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New Therapies for Cyclic Vomiting Syndrome to be Studied

Aug. 21, 2012

A collaborative team of researchers received a one-year, $50,000 grant from the Clinical and Translational Science Institute of Southeast Wisconsin (CTSI) to study possible new therapies for cyclical vomiting syndrome, a chronic disorder that affects children and adults.

The title of the project is “Serum Endocannabinoid Concentration and Salivary Cortisol in Patients with Cyclic Vomiting Syndrome.” The primary investigator is Thangam Venkatesan, M.D., associate professor of gastroenterology and hepatology and gastroenterologist at Froedtert Hospital; co-primary investigators are Cecilia Hillard, Ph.D.; and Hershel Raff, Ph.D.; the Medical College of Wisconsin.

Cyclic vomiting syndrome (CVS) is a chronic disorder that is characterized by episodic nausea and vomiting interspersed with symptom-free intervals. Treatment is mostly based on alleviating symptoms when the episodes occur, and there are no consistently effective therapies or preventive measures available. The goal of this study is to learn more about the relationship between stress and endocannabinoid concentrations in the body, and how that factors into CVS. This new data will pave the way for developing new therapies to treat CVS.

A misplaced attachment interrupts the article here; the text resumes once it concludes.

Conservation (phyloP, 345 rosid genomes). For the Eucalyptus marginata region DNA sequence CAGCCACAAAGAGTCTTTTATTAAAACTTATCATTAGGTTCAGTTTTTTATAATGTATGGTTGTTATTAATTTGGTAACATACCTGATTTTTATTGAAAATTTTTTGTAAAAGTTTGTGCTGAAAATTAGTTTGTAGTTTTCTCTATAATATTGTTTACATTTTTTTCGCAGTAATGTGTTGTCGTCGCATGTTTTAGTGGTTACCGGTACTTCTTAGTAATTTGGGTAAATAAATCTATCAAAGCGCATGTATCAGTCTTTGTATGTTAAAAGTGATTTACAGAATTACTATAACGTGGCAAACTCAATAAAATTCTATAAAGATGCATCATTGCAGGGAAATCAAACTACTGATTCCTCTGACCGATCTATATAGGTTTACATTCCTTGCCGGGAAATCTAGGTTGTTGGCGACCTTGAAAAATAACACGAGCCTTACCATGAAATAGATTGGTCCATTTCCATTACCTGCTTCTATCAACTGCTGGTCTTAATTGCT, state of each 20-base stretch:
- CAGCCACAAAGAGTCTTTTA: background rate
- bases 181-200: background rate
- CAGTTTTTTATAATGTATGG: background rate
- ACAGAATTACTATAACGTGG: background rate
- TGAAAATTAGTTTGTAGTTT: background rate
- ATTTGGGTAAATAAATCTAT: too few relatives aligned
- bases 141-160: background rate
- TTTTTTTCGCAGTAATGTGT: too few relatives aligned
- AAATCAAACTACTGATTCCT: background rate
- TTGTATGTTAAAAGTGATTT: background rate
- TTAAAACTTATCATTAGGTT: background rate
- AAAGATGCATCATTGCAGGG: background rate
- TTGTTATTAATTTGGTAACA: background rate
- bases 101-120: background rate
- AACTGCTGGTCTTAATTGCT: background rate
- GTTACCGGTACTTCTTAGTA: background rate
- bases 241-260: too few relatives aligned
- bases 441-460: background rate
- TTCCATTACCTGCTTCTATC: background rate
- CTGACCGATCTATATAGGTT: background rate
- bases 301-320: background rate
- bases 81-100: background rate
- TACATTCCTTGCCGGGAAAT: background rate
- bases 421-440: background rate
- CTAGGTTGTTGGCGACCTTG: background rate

This is one of 19 pilot projects being funded in 2012 through CTSI. The goal is to create synergy through collaboration, and studies are specifically designed to lead to major future research support. The projects explore findings that have the potential to be translated into clinical practice and community health, and are led by investigators at the CTSI’s eight partnering institutions: the Medical College of Wisconsin, Marquette University, Milwaukee School of Engineering, UW-Milwaukee, Froedtert Hospital, Children’s Hospital of Wisconsin, the VA Medical Center, and the Blood Center of Wisconsin.

CTSI is part of a national consortium of top medical research institutions. Working together, the CTSI institutions are committed to improve human health by streamlining science, transforming training environments and improving the conduct, quality and dissemination of clinical and translational research. The CTSI program is led by the National Center for Advancing Translational Sciences, part of the National Institutes of Health.

Support for the Pilot Award Program comes from Advancing a Healthier Wisconsin (AHW), the National Institutes of Health (NIH), the Biotechnology and Bioengineering Center (BBC) and the John and Jeanne Byrnes CTSI Award.

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